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Ginger Pride rally Melbourne: Red heads unite to fly ‘freak flag high’

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YOU can’t call someone a racist name, or make fun of their sexuality or weight.

Yet “gingerism” is alive and well with red-headed people regularly teased, bullied or constantly joked about due to their colouring.

That is the view of Buderim Ginger, the organisers of Australia’s first Ginger Priderally, which aims to unite red heads across the country to fly ‘the freak flag high’.

As part of the Melbourne rally, organisers are calling on gingers everywhere to celebrate their greatest difference — their hair — and bring an end to gingerism once and for all.

Hang on, what’s gingerism?

According to Buderim Ginger spokeswoman Emma Pryor it is “definitely a thing”, adding that being a red-headed kid at school isn’t a walk in the park.

Between one and two per cent of the world’s population have red hair, yet rather than being celebrated the point of difference is often ridiculed, she said.

The rise of gingerism, defined as prejudice or discrimination against people with red hair, sparked the introduction of ginger pride rallies across the world with Edinburgh among the cities celebrating all things red.

The US city of Chicago even held its own rally last year which attracted thousands of red-heads.

That event is an offshoot of a massive festival in Breda in the Netherlands called Roodharigendag which runs for three days in September each year.

It may sound like a laugh, but the Melbourne rally has a serious side with most gingers admitting they’ve been teased or ridiculed or in extreme cases even bullied due to their colourings.

Ms Pryor said there’s still a perception that it’s okay to tease gingers because it’s just hair and it seemed to be seen as the last acceptable prejudice.

“After South Park showed an episode about kicking a ginger day, kids in the UK actually reported an increase of being bullied after people tried to do it there,” she said.

“Gingerism really is a thing.

“Red-headed people have been an object of ridicule forever and instead of celebrating this difference we make fun of it.”

Buderim Ginger Marketing Manager Jacqui Price said the teasing has to stop.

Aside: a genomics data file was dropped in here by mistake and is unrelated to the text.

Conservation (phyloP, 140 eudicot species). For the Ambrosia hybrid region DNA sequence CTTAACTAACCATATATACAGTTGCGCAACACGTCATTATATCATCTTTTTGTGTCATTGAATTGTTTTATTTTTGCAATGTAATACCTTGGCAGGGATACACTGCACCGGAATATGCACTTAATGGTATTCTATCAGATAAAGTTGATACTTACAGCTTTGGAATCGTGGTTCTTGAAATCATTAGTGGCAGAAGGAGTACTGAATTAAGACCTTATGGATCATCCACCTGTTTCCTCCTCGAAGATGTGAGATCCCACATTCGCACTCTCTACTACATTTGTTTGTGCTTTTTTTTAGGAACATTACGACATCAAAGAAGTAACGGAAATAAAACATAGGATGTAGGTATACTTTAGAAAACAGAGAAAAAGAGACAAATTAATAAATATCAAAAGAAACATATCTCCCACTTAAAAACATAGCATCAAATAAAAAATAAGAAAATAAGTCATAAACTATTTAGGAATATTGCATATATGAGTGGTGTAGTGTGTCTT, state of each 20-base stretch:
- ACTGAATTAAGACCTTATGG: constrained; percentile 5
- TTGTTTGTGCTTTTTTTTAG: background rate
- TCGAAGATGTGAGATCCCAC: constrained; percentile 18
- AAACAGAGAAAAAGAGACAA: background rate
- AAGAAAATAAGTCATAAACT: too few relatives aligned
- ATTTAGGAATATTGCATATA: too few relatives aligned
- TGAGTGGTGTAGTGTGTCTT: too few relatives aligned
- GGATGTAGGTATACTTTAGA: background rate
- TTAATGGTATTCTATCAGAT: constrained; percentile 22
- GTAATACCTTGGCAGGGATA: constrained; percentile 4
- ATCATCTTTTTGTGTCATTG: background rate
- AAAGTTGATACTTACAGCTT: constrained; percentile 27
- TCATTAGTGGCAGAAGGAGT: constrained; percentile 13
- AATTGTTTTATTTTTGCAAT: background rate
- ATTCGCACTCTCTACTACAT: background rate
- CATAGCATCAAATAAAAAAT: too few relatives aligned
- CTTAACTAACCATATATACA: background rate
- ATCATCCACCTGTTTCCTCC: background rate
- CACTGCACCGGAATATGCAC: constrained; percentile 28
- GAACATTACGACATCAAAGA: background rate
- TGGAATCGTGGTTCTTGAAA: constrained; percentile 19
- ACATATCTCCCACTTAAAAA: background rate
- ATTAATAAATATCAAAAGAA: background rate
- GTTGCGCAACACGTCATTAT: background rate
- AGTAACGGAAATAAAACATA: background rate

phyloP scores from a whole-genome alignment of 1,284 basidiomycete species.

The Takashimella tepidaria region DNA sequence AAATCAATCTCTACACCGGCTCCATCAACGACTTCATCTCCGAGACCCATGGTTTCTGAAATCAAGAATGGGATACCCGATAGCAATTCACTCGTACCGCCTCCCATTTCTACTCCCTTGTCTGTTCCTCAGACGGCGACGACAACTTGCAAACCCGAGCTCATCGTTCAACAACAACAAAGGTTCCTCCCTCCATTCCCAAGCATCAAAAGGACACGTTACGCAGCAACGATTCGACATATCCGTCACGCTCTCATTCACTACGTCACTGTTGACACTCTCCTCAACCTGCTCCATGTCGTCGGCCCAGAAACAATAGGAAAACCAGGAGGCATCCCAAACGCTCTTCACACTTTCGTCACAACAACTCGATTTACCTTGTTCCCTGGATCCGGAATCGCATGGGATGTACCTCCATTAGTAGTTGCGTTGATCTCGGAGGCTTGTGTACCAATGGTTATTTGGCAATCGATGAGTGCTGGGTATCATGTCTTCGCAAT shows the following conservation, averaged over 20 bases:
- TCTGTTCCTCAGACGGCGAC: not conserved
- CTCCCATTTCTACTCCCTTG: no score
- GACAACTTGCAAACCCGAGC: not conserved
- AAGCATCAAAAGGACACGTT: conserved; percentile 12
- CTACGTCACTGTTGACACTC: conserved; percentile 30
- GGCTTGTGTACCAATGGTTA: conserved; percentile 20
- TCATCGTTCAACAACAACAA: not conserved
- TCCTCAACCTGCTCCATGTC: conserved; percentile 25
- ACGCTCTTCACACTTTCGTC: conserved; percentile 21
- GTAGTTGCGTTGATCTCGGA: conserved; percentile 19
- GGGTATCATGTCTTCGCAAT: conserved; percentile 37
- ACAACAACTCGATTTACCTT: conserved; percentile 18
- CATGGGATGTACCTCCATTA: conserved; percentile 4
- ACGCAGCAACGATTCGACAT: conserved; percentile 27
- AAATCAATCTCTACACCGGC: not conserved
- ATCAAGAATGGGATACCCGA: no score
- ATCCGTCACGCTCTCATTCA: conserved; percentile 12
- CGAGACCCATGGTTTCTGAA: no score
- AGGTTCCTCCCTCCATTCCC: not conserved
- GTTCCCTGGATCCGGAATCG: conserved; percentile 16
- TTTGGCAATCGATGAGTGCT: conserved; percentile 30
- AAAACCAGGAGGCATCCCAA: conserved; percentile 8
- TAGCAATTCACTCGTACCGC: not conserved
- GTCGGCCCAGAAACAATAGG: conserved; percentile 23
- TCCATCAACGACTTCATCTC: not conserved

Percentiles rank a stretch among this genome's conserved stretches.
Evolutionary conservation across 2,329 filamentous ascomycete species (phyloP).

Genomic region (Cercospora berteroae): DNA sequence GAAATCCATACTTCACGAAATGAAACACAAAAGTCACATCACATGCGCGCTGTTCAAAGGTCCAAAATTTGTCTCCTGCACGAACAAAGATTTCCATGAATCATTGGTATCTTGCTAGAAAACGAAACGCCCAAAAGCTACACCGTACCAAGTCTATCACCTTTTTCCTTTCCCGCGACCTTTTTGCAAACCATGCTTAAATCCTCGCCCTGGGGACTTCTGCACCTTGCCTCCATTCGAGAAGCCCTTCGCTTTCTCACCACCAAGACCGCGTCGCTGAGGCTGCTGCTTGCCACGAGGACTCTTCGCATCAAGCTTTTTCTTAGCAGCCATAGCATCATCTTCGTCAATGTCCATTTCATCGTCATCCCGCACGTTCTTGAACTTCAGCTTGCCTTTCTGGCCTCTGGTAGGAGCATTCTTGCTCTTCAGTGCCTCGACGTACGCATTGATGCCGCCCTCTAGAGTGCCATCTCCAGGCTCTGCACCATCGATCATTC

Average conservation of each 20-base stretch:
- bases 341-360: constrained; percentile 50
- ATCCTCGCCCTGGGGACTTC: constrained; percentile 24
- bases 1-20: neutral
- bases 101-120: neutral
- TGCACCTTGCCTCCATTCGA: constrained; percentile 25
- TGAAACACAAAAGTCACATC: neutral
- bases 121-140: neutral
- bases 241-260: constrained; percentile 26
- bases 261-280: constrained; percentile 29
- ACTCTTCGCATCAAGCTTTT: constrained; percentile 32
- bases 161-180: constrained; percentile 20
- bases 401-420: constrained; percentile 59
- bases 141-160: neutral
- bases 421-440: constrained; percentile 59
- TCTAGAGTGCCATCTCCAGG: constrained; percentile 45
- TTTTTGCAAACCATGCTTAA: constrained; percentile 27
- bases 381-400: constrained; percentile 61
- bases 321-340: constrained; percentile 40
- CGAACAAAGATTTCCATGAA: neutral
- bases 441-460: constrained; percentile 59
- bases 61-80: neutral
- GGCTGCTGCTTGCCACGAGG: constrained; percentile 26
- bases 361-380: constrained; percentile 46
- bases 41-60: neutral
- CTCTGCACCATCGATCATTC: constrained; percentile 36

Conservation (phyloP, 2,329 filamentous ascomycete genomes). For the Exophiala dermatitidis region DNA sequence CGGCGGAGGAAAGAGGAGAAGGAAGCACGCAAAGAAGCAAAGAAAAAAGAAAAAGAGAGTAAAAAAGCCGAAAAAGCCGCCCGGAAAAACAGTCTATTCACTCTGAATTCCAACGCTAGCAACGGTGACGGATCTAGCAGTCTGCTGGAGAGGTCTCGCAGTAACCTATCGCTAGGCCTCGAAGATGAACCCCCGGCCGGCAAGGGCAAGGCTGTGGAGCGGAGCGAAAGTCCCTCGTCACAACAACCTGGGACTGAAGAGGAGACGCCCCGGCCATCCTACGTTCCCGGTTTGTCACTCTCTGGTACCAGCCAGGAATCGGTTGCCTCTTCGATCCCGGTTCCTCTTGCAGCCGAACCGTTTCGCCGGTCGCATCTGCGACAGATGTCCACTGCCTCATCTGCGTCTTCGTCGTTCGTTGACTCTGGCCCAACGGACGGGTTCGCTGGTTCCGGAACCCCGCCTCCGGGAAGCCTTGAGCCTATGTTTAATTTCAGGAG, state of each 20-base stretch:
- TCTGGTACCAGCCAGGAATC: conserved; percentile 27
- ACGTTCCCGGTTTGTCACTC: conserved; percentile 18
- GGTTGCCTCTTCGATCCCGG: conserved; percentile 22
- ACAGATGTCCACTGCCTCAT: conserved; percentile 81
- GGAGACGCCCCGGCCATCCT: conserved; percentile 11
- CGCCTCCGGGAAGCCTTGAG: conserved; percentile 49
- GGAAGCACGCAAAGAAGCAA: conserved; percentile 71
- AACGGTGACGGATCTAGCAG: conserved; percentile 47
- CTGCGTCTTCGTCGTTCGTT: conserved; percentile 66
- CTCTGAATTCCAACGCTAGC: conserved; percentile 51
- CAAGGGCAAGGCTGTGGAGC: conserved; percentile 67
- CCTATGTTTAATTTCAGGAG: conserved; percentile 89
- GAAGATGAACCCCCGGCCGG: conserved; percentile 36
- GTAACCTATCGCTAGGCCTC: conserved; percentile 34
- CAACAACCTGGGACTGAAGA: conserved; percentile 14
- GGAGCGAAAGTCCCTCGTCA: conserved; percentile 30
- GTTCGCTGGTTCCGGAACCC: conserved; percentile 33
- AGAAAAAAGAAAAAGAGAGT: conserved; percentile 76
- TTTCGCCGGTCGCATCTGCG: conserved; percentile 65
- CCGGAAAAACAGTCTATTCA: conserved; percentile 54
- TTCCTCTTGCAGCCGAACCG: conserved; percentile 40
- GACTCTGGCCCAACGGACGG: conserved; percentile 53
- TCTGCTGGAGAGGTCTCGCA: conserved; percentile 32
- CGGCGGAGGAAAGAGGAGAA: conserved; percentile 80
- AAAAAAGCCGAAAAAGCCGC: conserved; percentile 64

“It’s no secret that gingers are used to being teased for their flaming locks and freckles, experiencing unfair prejudice and misrepresentation since the dark ages,” she said.

“And it’s time we say enough!”

The festival is also supported by Bully Zero Australia Foundation and The Red and Nearly Ginger Association (R.A.N.G.A), “the peak special interest body for Ginger issues”.

Participants will be encouraged to donate a gold coin with proceeds going towardsBully Zero.

Foundation Chief Executive Officer and Executive Director, Oscar Yildiz JP, said the team was excited to take a stand against bullying and celebrate the diversity of our community.

“We will take a united front to shed light on the fact that bullying affects children through to adults for such trivial factors such as hair colour or freckles, and make it very clear that bullying is never OK,” he said.

“We hope the Ginger Pride Rally helps to foster acceptance and diversity in the community, because we should all celebrate and be proud of what makes each person an individual.”

The event, to be held on April 16 at Melbourne’s Federation Square, will be led by distinguished copper top Michael Beveridge, the ginger-palooka will feature free ginger beer, vigorous games of ‘Ginger Beer Pong’ and live performances by local Melbourne band The Vanns.

Gingers should celebrate while they can because according to scientists, the gene is set to be wiped out in future years.

Climate change is threatening to wipe out the gene in areas including Scotland, Northern Ireland and the UK, The Independent reported.

If rising temperatures continue, Scotland, which has 13 per cent red=heads and 40 per cent carrying the gene, could lose its special characteristic as rising temperatures cause the gene to regress.

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